Britain’s Got Talent 2011 – Review

Britain feels cheated. Having been assured that Britain’s Got Talent was a fix, and that Ronan Parke was absolutely 100% guaranteed to win, we had to witness the humiliating, deflating spectacle of the effeminate 12 year old coming second. The nation now has little choice but to call into question its creeping mistrust of Simon Cowell, while at the same time wondering if old squarehead had actually been forced, by sheer tabloid pressure, to rig it so that little Ronan should lose – thus proving to everyone that the whole thing wasn’t fixed after all.

Confused? So are we. And so was the guy who won – Scottish singer and Midge Ure look-alike Jai McDowall who stared at Simon Cowell as if to say “Has something gone wrong?” Ronan, meanwhile, smiled serinely, knowing deep down that second is the new first. Ask Susan Boyle and JLS.

Today we discover that the police have now abandoned plans to launch an investigation into the blog that claimed BGT was rigged, amid speculation it was actually nothing but a publicity stunt to boost ratings.

Not wishing to get embroiled in all that controversy, my own non-controversial favourite in the final was Stephen Hall – a middle aged office worker wearing a white shirt and a tie, who without a hint of irony, came onto the stage and danced for three minutes like a middle-aged office worker wearing a white shirt and a tie. How very, very British.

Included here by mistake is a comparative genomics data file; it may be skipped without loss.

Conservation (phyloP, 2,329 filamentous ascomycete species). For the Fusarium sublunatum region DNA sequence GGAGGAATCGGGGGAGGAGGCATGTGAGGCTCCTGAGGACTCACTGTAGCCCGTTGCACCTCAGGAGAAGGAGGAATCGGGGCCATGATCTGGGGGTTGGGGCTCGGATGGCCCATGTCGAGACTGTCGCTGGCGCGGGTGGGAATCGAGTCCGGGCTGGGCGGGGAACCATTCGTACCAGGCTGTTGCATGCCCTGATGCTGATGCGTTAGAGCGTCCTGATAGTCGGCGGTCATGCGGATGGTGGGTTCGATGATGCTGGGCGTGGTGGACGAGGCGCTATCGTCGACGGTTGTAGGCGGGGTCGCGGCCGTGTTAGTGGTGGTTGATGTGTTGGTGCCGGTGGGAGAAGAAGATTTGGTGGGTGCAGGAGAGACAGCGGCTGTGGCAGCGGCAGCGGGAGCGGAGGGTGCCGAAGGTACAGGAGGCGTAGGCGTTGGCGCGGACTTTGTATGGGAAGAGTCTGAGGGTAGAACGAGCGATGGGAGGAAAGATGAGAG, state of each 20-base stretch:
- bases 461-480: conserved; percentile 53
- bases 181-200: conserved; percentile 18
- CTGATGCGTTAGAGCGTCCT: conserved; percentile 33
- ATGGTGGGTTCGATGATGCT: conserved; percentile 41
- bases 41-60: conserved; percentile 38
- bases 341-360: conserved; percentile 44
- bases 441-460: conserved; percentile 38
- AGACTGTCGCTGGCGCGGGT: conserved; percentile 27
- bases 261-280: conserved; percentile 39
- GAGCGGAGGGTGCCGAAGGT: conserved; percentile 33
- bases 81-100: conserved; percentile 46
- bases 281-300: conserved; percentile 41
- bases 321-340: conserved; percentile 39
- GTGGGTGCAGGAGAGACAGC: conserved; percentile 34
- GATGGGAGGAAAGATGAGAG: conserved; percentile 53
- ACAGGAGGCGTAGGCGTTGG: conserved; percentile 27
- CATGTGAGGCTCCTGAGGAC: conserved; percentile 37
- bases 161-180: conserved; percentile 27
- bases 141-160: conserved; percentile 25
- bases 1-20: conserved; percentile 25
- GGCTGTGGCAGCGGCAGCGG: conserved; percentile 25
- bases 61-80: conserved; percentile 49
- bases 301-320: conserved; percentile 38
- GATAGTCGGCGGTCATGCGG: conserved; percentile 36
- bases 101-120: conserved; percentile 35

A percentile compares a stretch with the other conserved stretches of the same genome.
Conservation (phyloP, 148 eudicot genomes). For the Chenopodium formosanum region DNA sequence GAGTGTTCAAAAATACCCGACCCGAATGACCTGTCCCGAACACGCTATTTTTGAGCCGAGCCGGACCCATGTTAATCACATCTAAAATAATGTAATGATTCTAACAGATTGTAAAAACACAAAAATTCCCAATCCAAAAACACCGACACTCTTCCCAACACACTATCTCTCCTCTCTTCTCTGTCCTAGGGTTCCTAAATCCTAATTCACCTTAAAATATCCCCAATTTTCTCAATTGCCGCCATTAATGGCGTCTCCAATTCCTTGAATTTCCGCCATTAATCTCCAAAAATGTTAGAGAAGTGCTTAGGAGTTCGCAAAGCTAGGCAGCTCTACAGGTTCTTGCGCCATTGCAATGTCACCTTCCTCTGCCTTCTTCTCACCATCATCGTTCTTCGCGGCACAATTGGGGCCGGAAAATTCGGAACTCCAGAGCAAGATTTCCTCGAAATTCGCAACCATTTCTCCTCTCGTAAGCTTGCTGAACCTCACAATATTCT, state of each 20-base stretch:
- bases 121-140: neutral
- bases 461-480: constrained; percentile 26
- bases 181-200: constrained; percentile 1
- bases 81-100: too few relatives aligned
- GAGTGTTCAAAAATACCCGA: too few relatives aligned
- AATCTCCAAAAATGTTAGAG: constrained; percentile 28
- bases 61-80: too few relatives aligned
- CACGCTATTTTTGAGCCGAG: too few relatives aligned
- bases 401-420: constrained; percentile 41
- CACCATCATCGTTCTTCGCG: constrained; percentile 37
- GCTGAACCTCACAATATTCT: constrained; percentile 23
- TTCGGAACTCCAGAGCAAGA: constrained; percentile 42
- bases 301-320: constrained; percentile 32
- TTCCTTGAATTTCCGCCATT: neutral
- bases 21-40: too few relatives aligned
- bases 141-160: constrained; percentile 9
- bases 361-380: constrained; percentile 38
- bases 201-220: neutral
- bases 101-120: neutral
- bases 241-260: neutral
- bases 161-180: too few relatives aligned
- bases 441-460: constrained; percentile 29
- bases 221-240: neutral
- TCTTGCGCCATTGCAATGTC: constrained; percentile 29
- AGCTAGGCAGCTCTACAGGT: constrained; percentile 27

Of course, the final wasn’t the same without Tits and Puppy… sorry, Pip and Puppy, cruelly eliminated at the semi-final stage, despite truly ravenous coverage from the UK tabloids. Have you ever seen anything more tear-jerking, heart-rending or awe-inspiring? The sight of a fake-tanned opera-star with a cute singing dog being hoisted into the air by mean of an hydraulic ball gown will, I think stay with me forever. If they don’t both end up in the new Channel 5 series of Celebrity Big Brother I promise I will eat my hat.

Impressionist Les Gibson, hotly fancied for about 10 minutes during the semi-finals, made the huge mistake of trying to do an impression of Simon Cowell, whose reaction during the post act analysis was nothing short of threatening, almost a little nasty. It reminded me of a school bully, or was like watching a court jester being dragged off to the gallows after daring to poke fun at the king during a medieval banquet. Meanwhile Michael McIntyre laughed like a castrated hyena at Gibson’s impression of Michael McIntyre laughing like a castrated hyena.

Britain loves Britain’s Got Talent, and almost as passionately our nation loves to hate Simon Cowell. After all, how could you ever truly love a man who is unable to share a joke about himself.